Visualizing scattered radiation
As touched upon in the previous post, interventional X-ray professionals have a number of tools and techniques at their disposal, which they can use to minimize their radiation dose. From a general perspective, dose reduction techniques can be grouped into time, distance and shielding. Within interventional X-ray, there are also a number of machine related settings that will affect radiation dose, such as frame rate, collimation and angulation.
However, since ionizing radiation is undetectable by our human senses, the medical staff has to decide on suitable measures without any way to see or feel their current and actual radiation exposure. Let’s compare with other parts of life – how many speeding tickets would we get if our cars came without speedometers? How many appointments would we miss if there were no clocks or watches?
This is where Real-time Staff Dosimetry (“RTSD”) makes a difference. RTSD measures each user’s current exposure every second and visualizes it as colored bar graphs on a centrally located display. That way the users get quantitative information to act upon, as well as immediate feedback on whether their dose reduction efforts are effective.
As the example below will illustrate, the insights offered by RTSD, in conjunction with traditional radiation protection techniques and periodical radiation safety training, can form a powerful foundation for controlling and minimizing the occupational radiation dose.
How University of Rochester Medical Center managed the staff radiation dose in high-dose labs
University of Rochester Medical Center (URMC) was having difficulty managing staff radiation dose in certain labs, some physicians had annual radiation doses just under the 5 rem legal limit. “With a high level of ALARA letters and suboptimal radiation work practices, we knew that we needed to further the URMC radiation safety program to reduce radiation dose and improve staff safety,” explains Frederic J. Mis, Ph.D., CHP, who was URMC’s new Director of Radiation Safety and Radiology Quality Assurance at the time. The URMC administration supported Dr. Mis’s request for additional personnel radiation safety training and tools to improve the radiation safety culture. The medical center added and repaired shielding and modified training programs. At the same time, Dr. Mis and his team implemented RTSD (Real-time dose monitoring) for their high dose interventional labs. “We immediately implemented this new system in two labs to reinforce to physicians and staff how their radiation practices were affecting their dose exposure,” Dr. Mis notes.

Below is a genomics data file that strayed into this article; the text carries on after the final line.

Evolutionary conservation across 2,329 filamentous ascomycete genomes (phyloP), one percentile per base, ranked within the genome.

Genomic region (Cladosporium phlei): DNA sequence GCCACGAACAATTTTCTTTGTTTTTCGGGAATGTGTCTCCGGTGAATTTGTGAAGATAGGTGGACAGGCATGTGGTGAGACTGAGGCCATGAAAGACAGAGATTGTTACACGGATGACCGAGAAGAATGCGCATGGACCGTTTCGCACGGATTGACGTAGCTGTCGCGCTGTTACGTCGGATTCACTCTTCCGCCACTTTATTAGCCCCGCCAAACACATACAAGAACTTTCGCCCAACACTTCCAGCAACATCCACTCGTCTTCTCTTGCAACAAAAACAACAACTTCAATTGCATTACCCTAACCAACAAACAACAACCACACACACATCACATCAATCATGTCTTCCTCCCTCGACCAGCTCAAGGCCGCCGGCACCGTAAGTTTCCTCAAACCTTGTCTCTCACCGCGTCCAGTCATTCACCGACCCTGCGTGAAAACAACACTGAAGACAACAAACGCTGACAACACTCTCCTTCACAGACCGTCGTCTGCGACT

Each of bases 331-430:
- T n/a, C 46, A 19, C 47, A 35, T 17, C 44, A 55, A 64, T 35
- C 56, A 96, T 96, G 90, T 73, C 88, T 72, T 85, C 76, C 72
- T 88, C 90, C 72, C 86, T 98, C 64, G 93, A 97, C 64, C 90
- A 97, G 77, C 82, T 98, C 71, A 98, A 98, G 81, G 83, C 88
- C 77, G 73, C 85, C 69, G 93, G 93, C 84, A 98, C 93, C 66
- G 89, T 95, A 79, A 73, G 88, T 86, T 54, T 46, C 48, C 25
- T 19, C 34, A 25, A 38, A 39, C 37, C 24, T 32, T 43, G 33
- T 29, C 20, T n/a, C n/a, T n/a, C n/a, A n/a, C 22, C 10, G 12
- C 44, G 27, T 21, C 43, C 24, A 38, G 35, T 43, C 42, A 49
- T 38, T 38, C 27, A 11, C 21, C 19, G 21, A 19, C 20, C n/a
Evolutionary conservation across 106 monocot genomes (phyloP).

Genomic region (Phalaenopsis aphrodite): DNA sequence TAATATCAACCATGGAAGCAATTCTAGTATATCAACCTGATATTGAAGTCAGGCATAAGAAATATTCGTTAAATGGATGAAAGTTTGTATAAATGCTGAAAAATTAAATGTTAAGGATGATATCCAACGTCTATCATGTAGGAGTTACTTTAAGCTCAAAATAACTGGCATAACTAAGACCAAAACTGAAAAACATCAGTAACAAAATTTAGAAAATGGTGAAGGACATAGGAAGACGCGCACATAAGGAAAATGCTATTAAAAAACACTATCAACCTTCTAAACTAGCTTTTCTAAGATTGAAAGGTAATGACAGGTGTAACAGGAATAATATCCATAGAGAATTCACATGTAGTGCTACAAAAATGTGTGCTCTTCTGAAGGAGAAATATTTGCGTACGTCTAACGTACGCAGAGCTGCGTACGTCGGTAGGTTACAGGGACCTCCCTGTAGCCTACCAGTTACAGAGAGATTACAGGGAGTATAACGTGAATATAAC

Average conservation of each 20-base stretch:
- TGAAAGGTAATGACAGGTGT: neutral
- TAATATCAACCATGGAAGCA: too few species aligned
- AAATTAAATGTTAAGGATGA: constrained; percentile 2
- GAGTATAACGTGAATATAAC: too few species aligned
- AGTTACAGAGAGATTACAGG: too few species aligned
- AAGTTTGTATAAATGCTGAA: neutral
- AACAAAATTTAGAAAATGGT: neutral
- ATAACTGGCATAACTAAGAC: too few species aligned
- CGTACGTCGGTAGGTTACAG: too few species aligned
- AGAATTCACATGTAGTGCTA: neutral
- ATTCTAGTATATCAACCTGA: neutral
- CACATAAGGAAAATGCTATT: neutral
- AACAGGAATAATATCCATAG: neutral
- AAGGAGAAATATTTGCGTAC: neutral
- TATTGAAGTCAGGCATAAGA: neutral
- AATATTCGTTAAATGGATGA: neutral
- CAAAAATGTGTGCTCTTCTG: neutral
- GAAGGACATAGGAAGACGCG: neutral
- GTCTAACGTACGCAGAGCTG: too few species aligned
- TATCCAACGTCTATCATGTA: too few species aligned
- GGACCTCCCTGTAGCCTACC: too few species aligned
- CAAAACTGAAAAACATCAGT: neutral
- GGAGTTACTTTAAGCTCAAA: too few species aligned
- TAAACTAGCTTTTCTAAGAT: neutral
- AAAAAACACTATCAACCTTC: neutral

“RTSD provided staff the ability to ‘see’ their radiation dose during patient cases. Radiation exposure quickly decreased, even during training, because the ‘red cloud’ became easier to conceptualize.” The medical center feared that the benefits of its aggressive dose reduction plan would not be apparent for several years. Instead, its collective radiation dose began to drop very quickly, leading the hospital administration to equip an additional four rooms with real-time dose monitoring. “In our first full year of implementing this new dose reduction program, we noted a 50 percent reduction in staff dose,” concludes Dr. Mis. “Real-time dose monitoring has become part of the culture at URMC and is mandatory, although well accepted and appreciated by staff.”
Get more information on this important issue from this white paper: How Aurora West Allis Medical Center reduced the radiation dose on their staff
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